Gouzouasis and his team examined data from all students in public schools in British Columbia who finished Grade 12 between 2012¬ and 2015. The data sample, made up of more than 112,000 students, included those who completed at least one standardized exam for math, science and English, and for whom the researchers had appropriate demographic information — including gender, ethnicity, neighbourhood socioeconomic status, and prior learning in numeracy and literacy skills. Students who studied at least one instrumental music course in the regular curriculum counted as students taking music. Qualifying music courses are courses that require previous instrumental music experience and include concert band, conservatory piano, orchestra, jazz band, concert choir and vocal jazz.

The researchers found the predictive relationships between music education and academic achievement were more pronounced for those who took instrumental music rather than vocal music. The findings suggest skills learned in instrumental music transfer very broadly to the students’ learning in school.

“Learning to play a musical instrument and playing in an ensemble is very demanding,” said the study’s co-investigator Martin Guhn, an assistant professor in UBC’s school of population and public health. “A student has to learn to read music notation, develop eye-hand-mind coordination, develop keen listening skills, develop team skills for playing in an ensemble and develop discipline to practice. All those learning experiences, and more, play a role in enhancing the learner’s cognitive capacities, executive functions, motivation to learn in school, and self-efficacy.”

The researchers hope that their findings are brought to the attention of students, parents, teachers and administrative decision-makers in education, as many school districts over the years have emphasized numeracy and literacy at the cost of other areas of learning, particularly music.

“Often, resources for music education — including the hiring of trained, specialized music educators, and band and stringed instruments — are cut or not available in elementary and secondary schools so that they could focus on math, science and English,” said Gouzouasis. “The irony is that music education — multiple years of high-quality instrumental learning and playing in a band or orchestra or singing in a choir at an advanced level — can be the very thing that improves all-around academic achievement and an ideal way to have students learn more holistically in schools.”

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Materials provided by University of British Columbia. Note: Content may be edited for style and length.

A solarium for hens? How to increase the vitamin D content of eggs

Many people suffer from a vitamin D deficiency. This can result in brittle bones and an increased risk of respiratory diseases. Chicken eggs are a natural source of vitamin D and one way to, at least partially, compensate for this deficiency. A team of nutritionists and agricultural scientists at Martin Luther University Halle-Wittenberg (MLU) has found a new way to further increase the vitamin D content of eggs: by exposing chickens to UV light. As the team writes in the scientific journal Poultry Science, the method can be put into practice in henhouses straight away.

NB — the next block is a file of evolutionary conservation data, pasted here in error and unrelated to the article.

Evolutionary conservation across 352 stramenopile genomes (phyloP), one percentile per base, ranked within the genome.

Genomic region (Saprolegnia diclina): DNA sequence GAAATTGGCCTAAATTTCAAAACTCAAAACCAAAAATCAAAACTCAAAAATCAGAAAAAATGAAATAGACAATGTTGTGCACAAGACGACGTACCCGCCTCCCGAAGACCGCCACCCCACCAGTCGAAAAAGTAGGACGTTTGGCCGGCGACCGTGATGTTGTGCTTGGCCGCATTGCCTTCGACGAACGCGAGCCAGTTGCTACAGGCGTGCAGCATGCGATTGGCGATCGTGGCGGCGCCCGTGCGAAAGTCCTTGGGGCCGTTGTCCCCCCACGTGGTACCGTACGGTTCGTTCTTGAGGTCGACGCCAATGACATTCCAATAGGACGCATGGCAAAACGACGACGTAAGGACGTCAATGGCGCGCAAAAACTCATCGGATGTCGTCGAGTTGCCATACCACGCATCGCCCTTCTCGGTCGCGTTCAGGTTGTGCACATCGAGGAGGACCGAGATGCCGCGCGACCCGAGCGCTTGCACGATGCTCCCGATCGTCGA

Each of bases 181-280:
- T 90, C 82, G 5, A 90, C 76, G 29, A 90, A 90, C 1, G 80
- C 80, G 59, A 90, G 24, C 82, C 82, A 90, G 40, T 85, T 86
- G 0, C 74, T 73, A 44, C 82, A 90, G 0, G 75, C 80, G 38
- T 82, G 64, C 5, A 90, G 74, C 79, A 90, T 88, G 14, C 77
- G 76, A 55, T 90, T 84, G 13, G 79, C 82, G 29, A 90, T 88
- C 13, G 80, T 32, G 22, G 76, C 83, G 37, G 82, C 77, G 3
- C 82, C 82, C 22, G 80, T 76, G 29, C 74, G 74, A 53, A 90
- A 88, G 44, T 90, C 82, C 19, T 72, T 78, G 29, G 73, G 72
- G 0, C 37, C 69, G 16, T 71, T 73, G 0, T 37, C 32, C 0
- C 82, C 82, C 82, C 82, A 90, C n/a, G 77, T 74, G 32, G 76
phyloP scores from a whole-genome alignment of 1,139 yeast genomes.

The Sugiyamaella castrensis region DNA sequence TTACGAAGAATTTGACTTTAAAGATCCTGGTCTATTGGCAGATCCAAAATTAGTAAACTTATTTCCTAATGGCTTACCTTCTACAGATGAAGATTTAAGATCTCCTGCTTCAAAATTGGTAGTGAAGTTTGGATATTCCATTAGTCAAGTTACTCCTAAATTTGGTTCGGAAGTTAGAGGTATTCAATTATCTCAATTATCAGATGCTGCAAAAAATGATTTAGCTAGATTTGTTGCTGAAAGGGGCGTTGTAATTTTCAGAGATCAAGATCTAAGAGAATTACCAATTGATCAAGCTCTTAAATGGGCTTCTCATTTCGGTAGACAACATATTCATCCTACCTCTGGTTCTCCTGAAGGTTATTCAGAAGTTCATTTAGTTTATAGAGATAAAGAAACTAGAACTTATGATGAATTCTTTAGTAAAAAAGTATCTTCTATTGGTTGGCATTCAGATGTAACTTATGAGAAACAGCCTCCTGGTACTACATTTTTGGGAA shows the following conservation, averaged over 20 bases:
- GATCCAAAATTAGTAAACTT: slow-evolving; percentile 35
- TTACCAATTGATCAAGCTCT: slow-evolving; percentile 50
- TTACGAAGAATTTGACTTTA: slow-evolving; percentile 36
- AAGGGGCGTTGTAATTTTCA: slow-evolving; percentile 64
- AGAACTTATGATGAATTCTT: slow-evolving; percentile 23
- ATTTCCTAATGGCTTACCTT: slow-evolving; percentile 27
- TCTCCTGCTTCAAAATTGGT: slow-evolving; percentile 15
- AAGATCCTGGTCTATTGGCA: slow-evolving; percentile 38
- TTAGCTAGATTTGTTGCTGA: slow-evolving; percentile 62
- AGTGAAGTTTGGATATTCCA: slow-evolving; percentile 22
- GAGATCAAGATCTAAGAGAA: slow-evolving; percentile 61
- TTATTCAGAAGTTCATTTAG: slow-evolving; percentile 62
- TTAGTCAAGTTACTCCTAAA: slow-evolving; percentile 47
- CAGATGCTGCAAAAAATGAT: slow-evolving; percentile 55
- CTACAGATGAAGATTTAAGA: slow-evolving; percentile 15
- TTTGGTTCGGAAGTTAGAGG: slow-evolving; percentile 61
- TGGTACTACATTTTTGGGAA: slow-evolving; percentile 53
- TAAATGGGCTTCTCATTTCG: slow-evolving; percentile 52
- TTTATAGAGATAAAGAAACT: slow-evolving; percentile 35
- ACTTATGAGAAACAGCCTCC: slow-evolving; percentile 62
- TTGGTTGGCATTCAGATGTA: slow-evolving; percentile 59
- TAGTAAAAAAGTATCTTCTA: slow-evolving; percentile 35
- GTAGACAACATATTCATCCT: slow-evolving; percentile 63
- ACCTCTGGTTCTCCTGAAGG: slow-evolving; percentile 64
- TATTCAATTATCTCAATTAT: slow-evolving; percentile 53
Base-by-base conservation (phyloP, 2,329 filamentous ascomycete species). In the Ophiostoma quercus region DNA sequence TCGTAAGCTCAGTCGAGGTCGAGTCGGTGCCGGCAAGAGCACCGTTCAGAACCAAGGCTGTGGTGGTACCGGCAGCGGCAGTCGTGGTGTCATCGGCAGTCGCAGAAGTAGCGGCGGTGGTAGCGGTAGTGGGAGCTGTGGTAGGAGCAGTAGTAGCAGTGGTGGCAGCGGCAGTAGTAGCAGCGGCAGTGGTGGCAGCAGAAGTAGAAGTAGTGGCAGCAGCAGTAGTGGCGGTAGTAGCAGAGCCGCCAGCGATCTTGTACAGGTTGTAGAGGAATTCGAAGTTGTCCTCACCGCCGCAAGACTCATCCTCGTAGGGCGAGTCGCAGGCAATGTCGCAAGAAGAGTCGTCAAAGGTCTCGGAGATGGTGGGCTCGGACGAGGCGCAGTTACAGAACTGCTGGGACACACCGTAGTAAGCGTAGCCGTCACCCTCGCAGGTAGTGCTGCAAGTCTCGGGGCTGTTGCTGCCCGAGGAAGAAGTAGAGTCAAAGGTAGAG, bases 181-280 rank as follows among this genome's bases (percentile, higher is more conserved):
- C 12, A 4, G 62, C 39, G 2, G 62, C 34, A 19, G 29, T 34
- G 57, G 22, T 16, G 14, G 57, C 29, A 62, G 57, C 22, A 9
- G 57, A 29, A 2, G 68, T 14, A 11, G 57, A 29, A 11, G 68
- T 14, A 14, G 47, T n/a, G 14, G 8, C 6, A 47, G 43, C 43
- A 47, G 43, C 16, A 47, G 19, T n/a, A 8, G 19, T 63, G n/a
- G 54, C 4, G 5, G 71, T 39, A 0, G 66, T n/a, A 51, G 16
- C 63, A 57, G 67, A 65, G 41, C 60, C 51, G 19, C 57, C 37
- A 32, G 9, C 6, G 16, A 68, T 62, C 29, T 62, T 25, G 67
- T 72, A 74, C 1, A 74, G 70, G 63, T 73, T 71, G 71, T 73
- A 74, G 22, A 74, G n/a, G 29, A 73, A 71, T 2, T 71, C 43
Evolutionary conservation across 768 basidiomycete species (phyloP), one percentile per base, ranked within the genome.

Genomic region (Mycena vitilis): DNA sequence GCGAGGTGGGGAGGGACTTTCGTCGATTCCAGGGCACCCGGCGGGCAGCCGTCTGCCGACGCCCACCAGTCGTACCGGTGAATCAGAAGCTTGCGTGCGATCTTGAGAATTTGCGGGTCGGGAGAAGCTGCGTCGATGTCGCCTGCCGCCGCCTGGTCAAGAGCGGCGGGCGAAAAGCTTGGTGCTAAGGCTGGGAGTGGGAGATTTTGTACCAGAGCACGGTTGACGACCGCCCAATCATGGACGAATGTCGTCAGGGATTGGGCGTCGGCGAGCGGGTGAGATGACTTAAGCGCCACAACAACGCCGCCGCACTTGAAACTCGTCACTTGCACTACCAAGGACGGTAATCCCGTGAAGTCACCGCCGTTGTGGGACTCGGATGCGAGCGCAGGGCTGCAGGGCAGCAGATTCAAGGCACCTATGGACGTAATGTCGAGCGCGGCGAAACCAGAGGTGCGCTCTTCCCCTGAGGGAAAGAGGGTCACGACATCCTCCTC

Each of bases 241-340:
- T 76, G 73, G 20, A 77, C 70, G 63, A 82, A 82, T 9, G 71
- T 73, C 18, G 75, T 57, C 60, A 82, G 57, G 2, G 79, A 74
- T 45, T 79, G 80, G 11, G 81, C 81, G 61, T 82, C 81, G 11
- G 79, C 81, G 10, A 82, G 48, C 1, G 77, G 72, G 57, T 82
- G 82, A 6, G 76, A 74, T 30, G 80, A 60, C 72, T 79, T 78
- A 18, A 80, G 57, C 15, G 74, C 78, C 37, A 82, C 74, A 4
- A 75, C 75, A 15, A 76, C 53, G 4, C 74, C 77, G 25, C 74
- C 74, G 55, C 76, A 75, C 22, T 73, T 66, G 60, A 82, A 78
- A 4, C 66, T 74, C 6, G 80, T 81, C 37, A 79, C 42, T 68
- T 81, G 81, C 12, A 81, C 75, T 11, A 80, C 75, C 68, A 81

Vitamin D assumes many important functions in the human body. During the summer months, people are able to cover about 90 percent of their daily vitamin D requirements themselves since it forms naturally in the skin through exposure to sunlight which containts special bands of light in the UV spectrum. The remainder is ideally consumed through food, such as oily fish or chicken eggs. “However, lifestyle choices prevent many people from getting enough vitamin D. The problem increases even more in the winter months when there is a lack of sunshine,” explains nutritionist Dr Julia Kühn from MLU.

The researchers were therefore looking for a way to increase the amount of vitamin D in food, in this case in eggs. “The idea was to stimulate the natural vitamin D production of chickens. Using UV lamps in the henhouses would increase the vitamin D content of the eggs,” says Kühn. In earlier studies, the researchers were able to prove the fundamental success of their approach when they illuminated the legs of the chickens with UV light. “However, the experiments were always conducted under ideal conditions. There was only one chicken per lamp. In chicken farms, there is a much higher stocking density than here, in other words: a lot more animals,” Kühn continues. The new study aimed to test the practical feasibility of the method and therefore was conducted on two chicken farms. Comparisons were made between two different chicken breeds, assorted lamps and different durations of light exposure per day.

The researchers not only continuously analysed the vitamin D content of the newly laid eggs during the trial period, they also investigated the impact the additional light had on the animals. “Humans cannot see UV light, but chickens can. Therefore, light regimes are a critical aspect in chicken husbandry because light influences behaviour and laying activity,” explains Professor Eberhard von Borell, an expert in animal husbandry at MLU. His working group analysed the behaviour of the animals using video recordings. The researchers also inspected the chickens’ plumage for injuries by other members in order to assess their potential for activity and aggression.